One thing I must make clear is that there is no reason to follow the West. This pandemic has shown us that nobody has the answer. People are making mistakes. There is no learning from the West for the East. What I am trying to say is that Bangladesh has already taken a huge step forward. Now, it is a matter of distributing funding and making sure it reaches the right people.

What can the creative community learn from this crisis, at both individual and institutional level?
I have actually been thinking about this. I am going to say, as human, we have shown historically that we do not learn from history. We make the same mistakes every time. It is almost a cliché. What happens if, in a decade, there is another huge pandemic? Here, the creative community can help in a big way. With government, philanthropic or corporate support, they can document the lessons learnt from this pandemic. I do not mean only dry, data-based reports but story telling documentaries and films.

For some people it has been music; for some it has been films; for some it has been the TV. Chat shows have now been successfully transferred to Zoom. Bangladeshi big cable channels like NTV, Channel I and Ekattor TV, all of them now have shows that are using streaming. All of this comes under the creative community. This has played a huge role in preserving mental health. Imagine the pandemic without any music or films. One piece of learning from this crisis is that art is important. It is necessary for living a meaningful life just as the other basic needs. It should not be of secondary importance for the policy-makers and the think-tanks.

Freelance artists are among the most vulnerable, for the reasons you have outlined. What can an individual plan now? Government support will come, policy actions will come, some corporate support will come – but the pandemic has also taught us that we have to be resilient.

Individual artists, even as they hold us together as a community, are also vulnerable. They are artistic beings, emotional beings. I have published a number of tips for individual creative artists and pointed to some tips for their post-pandemic careers.

The first thing to remember is, it is not bad being small. Small means agile. Big organisations can seem very sturdy and resilient but they can fall hard, whereas individuals have the flexibility to reinvent. If something is about to fall on their head, they can move out of the way very quickly. Freelancers need to change their mind-set. Do not think of yourself as vulnerable but as someone in a position of strength. Remember everyone is in the same boat, nobody has the answer.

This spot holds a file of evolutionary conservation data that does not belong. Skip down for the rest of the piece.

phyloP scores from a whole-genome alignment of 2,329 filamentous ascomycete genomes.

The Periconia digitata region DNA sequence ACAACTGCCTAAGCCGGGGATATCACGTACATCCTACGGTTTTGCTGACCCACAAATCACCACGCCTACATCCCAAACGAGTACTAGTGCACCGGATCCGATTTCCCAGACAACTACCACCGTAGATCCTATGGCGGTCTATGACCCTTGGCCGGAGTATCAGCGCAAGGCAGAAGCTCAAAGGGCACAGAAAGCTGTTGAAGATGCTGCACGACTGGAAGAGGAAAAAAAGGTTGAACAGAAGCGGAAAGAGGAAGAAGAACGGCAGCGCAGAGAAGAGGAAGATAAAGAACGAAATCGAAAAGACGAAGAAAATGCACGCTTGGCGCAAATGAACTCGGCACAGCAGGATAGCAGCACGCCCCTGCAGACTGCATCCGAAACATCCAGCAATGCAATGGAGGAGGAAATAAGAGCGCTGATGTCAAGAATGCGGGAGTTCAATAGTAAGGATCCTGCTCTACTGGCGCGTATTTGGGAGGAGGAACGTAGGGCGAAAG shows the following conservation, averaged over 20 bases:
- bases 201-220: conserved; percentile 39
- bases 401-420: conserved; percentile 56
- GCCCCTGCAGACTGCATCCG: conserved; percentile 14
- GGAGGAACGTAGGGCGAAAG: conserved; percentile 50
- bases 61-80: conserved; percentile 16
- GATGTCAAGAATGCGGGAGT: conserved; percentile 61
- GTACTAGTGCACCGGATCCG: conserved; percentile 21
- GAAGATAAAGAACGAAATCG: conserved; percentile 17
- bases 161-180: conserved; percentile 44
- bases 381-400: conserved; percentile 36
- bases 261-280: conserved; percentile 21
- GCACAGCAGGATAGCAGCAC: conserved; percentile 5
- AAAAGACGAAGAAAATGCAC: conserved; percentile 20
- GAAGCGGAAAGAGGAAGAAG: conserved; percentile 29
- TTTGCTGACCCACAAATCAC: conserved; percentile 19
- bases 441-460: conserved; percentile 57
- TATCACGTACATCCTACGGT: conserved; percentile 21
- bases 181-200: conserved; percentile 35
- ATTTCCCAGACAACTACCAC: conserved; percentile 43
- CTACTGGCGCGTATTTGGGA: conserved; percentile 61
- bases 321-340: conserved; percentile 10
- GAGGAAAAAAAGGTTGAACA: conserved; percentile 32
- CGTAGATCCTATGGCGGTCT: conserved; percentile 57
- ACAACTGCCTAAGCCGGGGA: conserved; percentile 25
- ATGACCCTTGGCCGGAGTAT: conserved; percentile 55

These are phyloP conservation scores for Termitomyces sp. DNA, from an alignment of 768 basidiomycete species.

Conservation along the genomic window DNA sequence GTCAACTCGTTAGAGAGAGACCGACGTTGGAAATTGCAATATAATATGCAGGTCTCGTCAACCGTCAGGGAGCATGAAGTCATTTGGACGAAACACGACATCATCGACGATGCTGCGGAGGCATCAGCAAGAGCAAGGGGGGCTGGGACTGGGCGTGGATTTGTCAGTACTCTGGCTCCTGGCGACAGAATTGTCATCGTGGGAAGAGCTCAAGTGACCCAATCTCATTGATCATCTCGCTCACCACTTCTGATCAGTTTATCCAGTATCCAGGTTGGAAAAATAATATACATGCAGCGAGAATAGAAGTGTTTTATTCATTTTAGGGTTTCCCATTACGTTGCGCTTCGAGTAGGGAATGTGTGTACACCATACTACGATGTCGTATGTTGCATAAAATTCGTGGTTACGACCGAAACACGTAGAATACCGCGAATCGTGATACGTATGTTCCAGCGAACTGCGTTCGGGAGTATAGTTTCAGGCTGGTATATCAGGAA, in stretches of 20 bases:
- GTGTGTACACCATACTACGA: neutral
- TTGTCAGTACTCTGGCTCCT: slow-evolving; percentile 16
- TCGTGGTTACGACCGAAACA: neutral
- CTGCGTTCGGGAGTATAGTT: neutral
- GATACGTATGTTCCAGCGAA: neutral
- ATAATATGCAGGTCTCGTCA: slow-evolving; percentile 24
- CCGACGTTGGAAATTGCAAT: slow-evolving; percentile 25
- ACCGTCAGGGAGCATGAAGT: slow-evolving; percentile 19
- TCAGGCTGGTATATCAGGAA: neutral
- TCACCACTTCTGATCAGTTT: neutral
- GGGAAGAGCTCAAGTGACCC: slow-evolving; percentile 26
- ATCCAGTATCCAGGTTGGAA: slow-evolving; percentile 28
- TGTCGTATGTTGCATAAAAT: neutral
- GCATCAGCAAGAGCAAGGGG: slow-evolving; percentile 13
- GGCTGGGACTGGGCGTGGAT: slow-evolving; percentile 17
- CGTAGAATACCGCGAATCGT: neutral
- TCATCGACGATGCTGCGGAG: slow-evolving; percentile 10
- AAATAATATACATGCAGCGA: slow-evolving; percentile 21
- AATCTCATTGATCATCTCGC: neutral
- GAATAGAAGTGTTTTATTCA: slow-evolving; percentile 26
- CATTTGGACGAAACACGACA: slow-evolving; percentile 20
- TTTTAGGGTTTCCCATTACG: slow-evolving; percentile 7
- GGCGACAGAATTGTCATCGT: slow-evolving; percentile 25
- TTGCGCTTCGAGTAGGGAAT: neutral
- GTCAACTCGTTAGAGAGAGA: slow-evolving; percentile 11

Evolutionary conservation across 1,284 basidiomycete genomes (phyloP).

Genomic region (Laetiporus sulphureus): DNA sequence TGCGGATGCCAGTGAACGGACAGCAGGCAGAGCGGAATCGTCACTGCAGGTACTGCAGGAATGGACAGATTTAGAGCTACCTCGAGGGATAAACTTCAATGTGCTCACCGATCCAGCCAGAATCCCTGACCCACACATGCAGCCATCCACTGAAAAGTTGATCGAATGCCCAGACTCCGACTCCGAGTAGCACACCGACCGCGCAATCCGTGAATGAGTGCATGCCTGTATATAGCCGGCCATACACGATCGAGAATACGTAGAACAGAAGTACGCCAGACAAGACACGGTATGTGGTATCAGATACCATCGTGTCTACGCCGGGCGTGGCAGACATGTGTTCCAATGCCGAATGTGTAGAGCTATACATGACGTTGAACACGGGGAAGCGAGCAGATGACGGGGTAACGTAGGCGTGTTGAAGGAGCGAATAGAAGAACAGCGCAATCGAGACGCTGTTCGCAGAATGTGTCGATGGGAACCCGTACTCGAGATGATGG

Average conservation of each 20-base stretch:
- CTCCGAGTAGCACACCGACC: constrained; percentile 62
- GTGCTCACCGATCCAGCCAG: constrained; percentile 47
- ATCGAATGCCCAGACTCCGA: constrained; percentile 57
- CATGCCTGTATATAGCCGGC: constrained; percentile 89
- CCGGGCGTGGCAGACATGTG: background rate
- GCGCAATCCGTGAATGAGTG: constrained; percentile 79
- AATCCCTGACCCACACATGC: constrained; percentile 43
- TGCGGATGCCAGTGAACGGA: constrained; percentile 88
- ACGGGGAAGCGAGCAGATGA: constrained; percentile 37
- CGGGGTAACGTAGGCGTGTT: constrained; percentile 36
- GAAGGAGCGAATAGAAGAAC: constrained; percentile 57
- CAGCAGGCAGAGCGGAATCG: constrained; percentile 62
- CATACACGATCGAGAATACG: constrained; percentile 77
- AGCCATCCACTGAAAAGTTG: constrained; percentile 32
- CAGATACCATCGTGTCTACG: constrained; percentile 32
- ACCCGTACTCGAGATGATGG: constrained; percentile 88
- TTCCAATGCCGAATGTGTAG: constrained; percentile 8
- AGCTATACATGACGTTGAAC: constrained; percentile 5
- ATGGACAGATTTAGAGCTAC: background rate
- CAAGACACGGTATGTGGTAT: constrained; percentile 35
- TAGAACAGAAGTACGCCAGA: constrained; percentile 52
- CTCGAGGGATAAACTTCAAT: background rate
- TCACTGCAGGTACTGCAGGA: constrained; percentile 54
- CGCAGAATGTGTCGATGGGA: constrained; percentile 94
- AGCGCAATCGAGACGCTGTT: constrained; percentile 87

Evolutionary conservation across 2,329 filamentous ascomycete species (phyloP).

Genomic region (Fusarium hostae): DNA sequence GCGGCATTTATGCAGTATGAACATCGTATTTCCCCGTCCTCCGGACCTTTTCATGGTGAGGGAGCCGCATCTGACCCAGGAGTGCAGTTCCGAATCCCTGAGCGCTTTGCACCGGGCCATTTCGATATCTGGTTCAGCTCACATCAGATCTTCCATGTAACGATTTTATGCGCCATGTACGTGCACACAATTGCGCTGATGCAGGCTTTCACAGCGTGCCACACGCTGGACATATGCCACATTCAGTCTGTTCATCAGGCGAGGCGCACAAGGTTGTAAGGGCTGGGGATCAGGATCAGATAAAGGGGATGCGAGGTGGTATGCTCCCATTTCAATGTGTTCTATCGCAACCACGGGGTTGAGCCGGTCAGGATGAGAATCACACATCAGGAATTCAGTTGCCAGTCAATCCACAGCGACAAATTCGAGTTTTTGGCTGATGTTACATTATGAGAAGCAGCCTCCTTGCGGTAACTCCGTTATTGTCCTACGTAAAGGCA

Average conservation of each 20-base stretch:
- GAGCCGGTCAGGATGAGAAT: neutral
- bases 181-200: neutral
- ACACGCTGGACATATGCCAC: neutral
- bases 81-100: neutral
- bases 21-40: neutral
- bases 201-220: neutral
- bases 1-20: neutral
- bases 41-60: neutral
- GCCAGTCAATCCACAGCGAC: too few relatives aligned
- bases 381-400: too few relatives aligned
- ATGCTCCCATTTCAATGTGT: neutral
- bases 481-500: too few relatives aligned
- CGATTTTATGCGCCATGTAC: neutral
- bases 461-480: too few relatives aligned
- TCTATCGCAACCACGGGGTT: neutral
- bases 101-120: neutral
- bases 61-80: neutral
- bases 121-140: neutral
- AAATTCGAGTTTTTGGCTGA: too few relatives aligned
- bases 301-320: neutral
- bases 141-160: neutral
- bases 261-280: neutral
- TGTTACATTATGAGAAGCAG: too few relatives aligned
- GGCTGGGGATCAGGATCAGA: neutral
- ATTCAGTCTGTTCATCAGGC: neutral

Second, everyone has self-doubt. I think artists have the most self-doubt – that is part of the creative process. I would say try not to be insecure because, no matter what you do, you are unique. No one person is the same as another person.

Tip three is that sometimes being unique is not enough – you do need to stand out. The lockdown has forced us to rethink what we are. We can reinvent our style, get a new skill. The pandemic is a perfect opportunity for experimentation and reinvention. Artists should research, watch other artists, not just nationally but globally.

Tip four, have you tried putting up your work on Instagram? If you are a poet, have you tried Twitter? Have you tried hash-tagging your poems? Before, maybe you were a writer for a print publication. Now you have the whole world online for you. Try thinking a little about different positioning.

Last but not least is to find a cause, find out what inspires you. This does not have to be superficial. Think about others. Maybe you feel very strongly about violence against women or child labour. Let your cause guide you to become a creative professional. Maybe you can donate your work, or just use your brand to raise awareness. Align your work, your art, to the cause. This way you will stand out. You will also inspire people to follow your work.

You are based in London. But you come to Bangladesh for work. What brought you to Bangladesh the last time you were here?
I was in Bangladesh for work in March 2020. I left just when the pandemic started. I am a creative producer and an arts consultant. When planning for Mujib Year [the centenary of the birth of Sheikh Mujibur Rahman] started, the Bangladeshi government reached up to this international dance group called Akram Khan Company. The group was commissioned to put together a dance piece for the finale to the Mujib Year celebration on 17 March 2020. I was hired as the Bangladesh advisor because of my previous connections with the company and a strong connection with Bangladesh.

To be asked to be a part of the celebration of the birth centenary of the father of the nation was an honour. The whole thing was an example of how resilient the Bangladeshi creative community is. The process was rigorous. 25 local dancers with background in Kathak, Bharatnatyam or Monipuri, were selected. They were trained for a month by Akram Khan Company dancers. These young Bangladeshi dancers, along with three Akram Khan Company dancers, made a flawless eight-minute masterpiece for the Mujib Year finale.

The dance depicted the story of Sheikh Mujibur Rahman’s, the leader’s, call to arms for freedom in 1971. The amazing storytelling made everyone experience that national pride – not just the dancers themselves but all those who were working on the project. Everyone felt that sense of pride of being Bangladeshi.

The “Mujib” performance was supposed to be held in front of an audience of 95,000. Many foreign dignitaries were supposed to attend – not just this performance but the whole centenary celebration. Within two days everything had to be changed because of the covid-19 situation. And the relevant government agencies were incredibly determined in repurposing this humongous show within two days for streaming on all national television and digital platforms. This was a concerted effort by the company, by the government, by the performers, by the international artists, who all worked together seamlessly to put this on within two days. All in all, the experience will always remain with me as a moment of national pride.

Photo ©️ Mahmud Hossain Opu

Eeshita Azad
Eeshita Azad is a fellow at Arts Fundraising & Philanthropy, UK. She is a creative industry expert and an arts producer. She was Director of Creative Planning at Bengal Group, Bangladesh, and Managing Director of Bengal Creative Hub. She is the lead at British Bangladeshi Poetry Collective (BBPC), and a consultant at Akram Khan Dance Company. She has worked in the cultural and non-profit sector in New York, London and Dhaka. She pursued her studies in art practice and community engagement at Middlesex University.